Cannabis industry members, media, and those just interested in the ever-expanding business opportunities surrounding cannabis pack the Rio Casino to the gills on Wednesday, November 16, the first day of the Marijuana Business Conference and Expo, hosted by Marijuana Business Daily, in Las Vegas, Nevada.
Cassandra Farrington, CEO and co-founder of the host publication, acknowledges registration lines were long and challenging for most, but added that she sees this is a sign of the industry’s rapid growth and social acceptance.
Her face lights up when she announces that the 2017 expo has been moved to the Las Vegas Convention Center because this year’s event was so successful.
“That’s kind of the mark that you’ve made it,” she said of the burgeoning marijuana business community.
With more and more states opening up to adult-use — including a vote that legalized marijuana in Nevada just last week — there is no shortage of cannabis business events springing up across the nation. But the success of this particular conference is undeniable when reflected by sheer size alone.
Walking the floor along the convention halls, people are packed in shoulder to shoulder. The majority of attendees are wearing suits and business attire, but there are also quite a few in the mix who outwardly represent the classic “funk” of cannabis culture.
Covering corporate cannabis
Marijuana Business Daily was named #302 on Inc. Magazine’s list of fastest-growing privately-held companies in 2015. The publication, which started publishing in 2011, is the third launch for Farrington and her business partner, Anne Holland.
Farrington and Holland’s professional background is rooted in business-to-business publishing on subjects spanning from wireless technology to aviation defense. So what’s Farrington’s connection to cannabis?
“This is a legal thing,” she says matter-of-factly, adding she saw a real need for news and information. “It’s an awesome conversation-starter, much less giggle worthy than it used to be.”
Farrington explains that she was raised in the deep south as part of the “Just Say No” generation. The blond, curly-haired mother describes herself as a “do-be” — laughing off the “doobie” reference one might expect, considering her line of work.
But the people who make up the cannabis industry are often not who you might imagine based on stoner stereotypes, and that will become even more true as this long-demonized plant gains social traction across the planet.
Wendy, a woman in her 60s attending the conference with a friend from Wisconsin, stops by to chat up vendors at the Cannabis Now booth. She doesn’t smoke herself, but confesses she once tried “pot-corn.”
Wendy got involved in marijuana after her son, Luke, found himself facing 34 years for possession of seven grams of cannabis in North Dakota. He eventually beat the charges, but the experience showed her the errors in the system, and now she wants more information about marijuana to share with others.
She laughs as she recalls how she and her son always joked North Dakota would be one of the last states to embrace marijuana. North Dakota actually adopted medical marijuana Nov. 8, but she’s pretty certain recreational legalization is still a long way off in her conservative home state.
“It shouldn’t be a crime,” she says.
Keeping the magic in marijuana
Keynote speaker of the day, magician, television personality and activist, Penn Jillette, was in full agreement with Wendy. Best known as the noisier half of legendary magic duo, Penn & Teller, Jillette is also a longtime marijuana advocate.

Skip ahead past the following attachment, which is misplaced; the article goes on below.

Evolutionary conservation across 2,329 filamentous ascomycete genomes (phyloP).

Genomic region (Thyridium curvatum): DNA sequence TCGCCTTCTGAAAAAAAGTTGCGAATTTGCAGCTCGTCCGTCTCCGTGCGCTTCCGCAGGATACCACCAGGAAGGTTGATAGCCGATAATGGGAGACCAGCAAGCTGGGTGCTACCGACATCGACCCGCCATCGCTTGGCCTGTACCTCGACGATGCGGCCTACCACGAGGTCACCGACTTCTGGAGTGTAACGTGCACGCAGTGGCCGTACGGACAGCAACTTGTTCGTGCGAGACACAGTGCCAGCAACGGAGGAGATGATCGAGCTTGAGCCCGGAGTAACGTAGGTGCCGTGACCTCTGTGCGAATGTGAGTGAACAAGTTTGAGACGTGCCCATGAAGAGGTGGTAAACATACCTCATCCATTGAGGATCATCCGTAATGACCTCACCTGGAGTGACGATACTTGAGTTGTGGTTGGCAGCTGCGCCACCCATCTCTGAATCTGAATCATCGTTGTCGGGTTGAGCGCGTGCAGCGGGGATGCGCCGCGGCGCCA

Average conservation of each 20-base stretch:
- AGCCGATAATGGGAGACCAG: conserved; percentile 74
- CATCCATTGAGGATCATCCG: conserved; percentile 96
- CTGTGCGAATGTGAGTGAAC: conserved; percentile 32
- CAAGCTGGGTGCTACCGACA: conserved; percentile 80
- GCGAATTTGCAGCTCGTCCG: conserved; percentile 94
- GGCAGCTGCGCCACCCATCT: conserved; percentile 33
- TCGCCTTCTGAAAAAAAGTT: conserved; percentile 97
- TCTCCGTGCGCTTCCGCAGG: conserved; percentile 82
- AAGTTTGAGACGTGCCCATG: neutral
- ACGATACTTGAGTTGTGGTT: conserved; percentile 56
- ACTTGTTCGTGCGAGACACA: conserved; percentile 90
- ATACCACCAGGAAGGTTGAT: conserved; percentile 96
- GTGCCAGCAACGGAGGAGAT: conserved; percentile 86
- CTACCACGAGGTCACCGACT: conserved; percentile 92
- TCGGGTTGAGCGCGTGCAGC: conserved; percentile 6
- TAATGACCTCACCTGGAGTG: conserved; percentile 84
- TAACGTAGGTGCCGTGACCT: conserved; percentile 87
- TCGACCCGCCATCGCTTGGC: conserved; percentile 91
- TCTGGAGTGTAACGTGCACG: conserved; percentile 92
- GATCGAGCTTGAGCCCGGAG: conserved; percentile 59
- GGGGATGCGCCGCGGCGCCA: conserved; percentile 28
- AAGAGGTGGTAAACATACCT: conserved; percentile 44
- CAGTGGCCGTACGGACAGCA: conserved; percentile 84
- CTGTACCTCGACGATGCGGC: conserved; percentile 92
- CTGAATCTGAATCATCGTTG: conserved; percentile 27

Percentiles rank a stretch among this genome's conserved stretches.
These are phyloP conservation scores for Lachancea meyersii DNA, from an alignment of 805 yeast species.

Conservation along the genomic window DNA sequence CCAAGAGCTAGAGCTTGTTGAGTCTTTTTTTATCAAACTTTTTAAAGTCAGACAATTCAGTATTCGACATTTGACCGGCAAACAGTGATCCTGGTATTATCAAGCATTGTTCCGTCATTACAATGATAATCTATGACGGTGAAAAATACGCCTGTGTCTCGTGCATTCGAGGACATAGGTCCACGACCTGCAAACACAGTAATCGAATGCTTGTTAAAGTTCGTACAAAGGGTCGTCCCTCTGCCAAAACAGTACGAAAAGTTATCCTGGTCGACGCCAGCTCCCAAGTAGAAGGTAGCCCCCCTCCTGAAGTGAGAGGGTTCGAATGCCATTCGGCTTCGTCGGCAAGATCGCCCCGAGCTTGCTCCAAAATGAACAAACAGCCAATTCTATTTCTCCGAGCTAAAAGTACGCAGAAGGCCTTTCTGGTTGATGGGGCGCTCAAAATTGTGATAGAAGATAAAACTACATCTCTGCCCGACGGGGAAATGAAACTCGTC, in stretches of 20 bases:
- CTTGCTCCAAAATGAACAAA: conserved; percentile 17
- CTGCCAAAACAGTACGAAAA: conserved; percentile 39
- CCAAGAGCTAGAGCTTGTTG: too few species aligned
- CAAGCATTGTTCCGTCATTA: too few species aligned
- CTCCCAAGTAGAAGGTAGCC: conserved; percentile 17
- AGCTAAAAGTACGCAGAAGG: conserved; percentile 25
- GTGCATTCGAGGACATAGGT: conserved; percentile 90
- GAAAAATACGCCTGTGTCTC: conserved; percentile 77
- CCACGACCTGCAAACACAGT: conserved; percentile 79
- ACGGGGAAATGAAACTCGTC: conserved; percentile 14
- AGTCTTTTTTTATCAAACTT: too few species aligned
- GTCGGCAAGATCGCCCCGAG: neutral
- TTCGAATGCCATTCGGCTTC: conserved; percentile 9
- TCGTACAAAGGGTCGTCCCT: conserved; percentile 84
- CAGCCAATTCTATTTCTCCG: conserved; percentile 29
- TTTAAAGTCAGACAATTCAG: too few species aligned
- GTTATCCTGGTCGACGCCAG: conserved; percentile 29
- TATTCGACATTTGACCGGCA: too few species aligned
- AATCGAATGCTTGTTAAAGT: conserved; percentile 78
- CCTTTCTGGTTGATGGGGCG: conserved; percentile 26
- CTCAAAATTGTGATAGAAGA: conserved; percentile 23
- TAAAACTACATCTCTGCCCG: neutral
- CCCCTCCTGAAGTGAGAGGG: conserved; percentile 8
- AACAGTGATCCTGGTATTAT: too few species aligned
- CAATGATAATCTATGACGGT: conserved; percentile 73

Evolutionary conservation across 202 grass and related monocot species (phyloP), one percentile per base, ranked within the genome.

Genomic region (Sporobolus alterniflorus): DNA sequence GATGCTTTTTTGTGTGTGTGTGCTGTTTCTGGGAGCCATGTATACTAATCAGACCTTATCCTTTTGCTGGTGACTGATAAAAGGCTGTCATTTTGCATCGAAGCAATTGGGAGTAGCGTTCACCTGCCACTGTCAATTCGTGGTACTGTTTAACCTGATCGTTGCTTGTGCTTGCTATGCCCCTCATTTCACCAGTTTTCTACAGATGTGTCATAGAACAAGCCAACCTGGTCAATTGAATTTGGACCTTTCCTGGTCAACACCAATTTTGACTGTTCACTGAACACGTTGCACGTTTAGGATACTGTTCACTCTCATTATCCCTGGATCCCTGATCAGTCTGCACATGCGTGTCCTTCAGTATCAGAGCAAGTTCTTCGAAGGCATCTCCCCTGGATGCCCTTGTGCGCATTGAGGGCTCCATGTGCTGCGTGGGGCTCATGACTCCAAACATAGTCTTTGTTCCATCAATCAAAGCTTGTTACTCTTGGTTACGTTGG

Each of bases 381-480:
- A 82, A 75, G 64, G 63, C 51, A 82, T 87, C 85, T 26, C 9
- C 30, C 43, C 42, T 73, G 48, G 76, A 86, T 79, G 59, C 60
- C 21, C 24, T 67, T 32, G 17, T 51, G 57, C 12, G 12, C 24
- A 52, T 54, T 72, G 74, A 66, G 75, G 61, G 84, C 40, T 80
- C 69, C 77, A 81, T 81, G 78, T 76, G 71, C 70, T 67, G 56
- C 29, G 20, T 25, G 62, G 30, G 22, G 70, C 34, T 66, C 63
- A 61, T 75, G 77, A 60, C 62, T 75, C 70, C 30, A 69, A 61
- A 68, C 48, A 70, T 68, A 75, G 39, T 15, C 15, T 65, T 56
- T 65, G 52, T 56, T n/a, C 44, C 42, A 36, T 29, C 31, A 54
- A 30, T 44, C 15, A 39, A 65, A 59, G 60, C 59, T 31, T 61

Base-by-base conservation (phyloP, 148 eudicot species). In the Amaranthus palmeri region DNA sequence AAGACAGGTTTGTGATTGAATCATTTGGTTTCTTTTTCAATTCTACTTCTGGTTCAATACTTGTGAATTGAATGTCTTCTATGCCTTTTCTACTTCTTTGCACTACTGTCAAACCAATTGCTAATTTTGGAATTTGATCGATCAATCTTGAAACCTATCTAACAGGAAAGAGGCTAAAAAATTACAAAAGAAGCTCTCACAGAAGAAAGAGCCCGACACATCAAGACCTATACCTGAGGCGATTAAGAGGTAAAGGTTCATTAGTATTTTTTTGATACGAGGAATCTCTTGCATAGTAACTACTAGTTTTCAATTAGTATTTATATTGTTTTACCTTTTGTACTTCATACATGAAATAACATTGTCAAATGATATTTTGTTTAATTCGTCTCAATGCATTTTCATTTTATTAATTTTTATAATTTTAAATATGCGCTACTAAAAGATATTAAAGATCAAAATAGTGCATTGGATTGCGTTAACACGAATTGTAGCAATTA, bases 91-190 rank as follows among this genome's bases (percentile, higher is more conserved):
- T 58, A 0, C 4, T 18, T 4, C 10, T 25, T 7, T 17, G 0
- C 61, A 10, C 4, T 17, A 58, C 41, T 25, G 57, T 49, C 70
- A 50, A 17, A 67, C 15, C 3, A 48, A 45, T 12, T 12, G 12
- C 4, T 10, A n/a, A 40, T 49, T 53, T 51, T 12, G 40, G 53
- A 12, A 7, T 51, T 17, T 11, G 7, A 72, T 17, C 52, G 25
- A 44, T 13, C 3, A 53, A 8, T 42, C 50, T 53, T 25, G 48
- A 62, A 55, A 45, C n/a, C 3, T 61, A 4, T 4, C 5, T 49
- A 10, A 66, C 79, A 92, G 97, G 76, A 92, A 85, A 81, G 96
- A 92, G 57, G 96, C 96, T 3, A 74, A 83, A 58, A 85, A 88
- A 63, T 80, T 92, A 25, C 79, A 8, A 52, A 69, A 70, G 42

The 61-year-old Libertarian said he has supported marijuana since high school, although he has never tried it for himself.
“I’ve never had so much as a taste or a puff,” he said, but added that, as a Libertarian, he believes if people don’t have the right to put whatever they want in their own body, “you’re not living in a free country.”
His Libertarian political bearing means Jillette doesn’t support marijuana taxes (or any other taxes for that matter), but speaking to the afternoon crowd, he says the most important part of legalization is getting cannabis money out the black market an into other industries.
“I guess the joke would be Doritos, ” he said.
Jillette compared the evolution of the cannabis industry to the evolution of Vegas itself, explaining that in the late 1970s and ’80s, the city was dangerous but also beautiful. But in the ’80s and ’90s, when Vegas was taken over by corporations, it made things safer, but dulled the city’s unique color.
“All the grooviness went away,” he said, warning those in attendance to learn from that experience as the cannabis industry moves in a simliar direction — from a place of funk, craziness and outlaw individually to a more sanitary, corporate space. “Please keep your hippiedom.”
Uncertainty still abounds
On a panel earlier in the day, Nevada Senator, Tick Segerblom (D), was asked how business owners can feel confident getting into an industry as volatile as marijuana.
He couldn’t really say, adding that cannabis parties, in his estimation, are probably the craziest endeavor because everyone knows they could soon be in jail for breaking federal law.
“Enjoy it,” he said. “But also realize that you could be in jail tomorrow.”
Farrington said, while her magazine is designed to offer impartial analysis of the industry, she isn’t able to offer blanket evaluations for individuals questioning whether they want to be involved. She said those that do enter should have a high risk tolerance and be flexible enough to roll with the punches.
Marijuana Business Daily updated and revised its business plan four to five times in the last few years just to make payroll. With attendees at the convention purchasing tickets for hundreds of dollars each, the business now seems to be in a much better place so what’s next?
“I’m going to keep growing with this industry,” she said.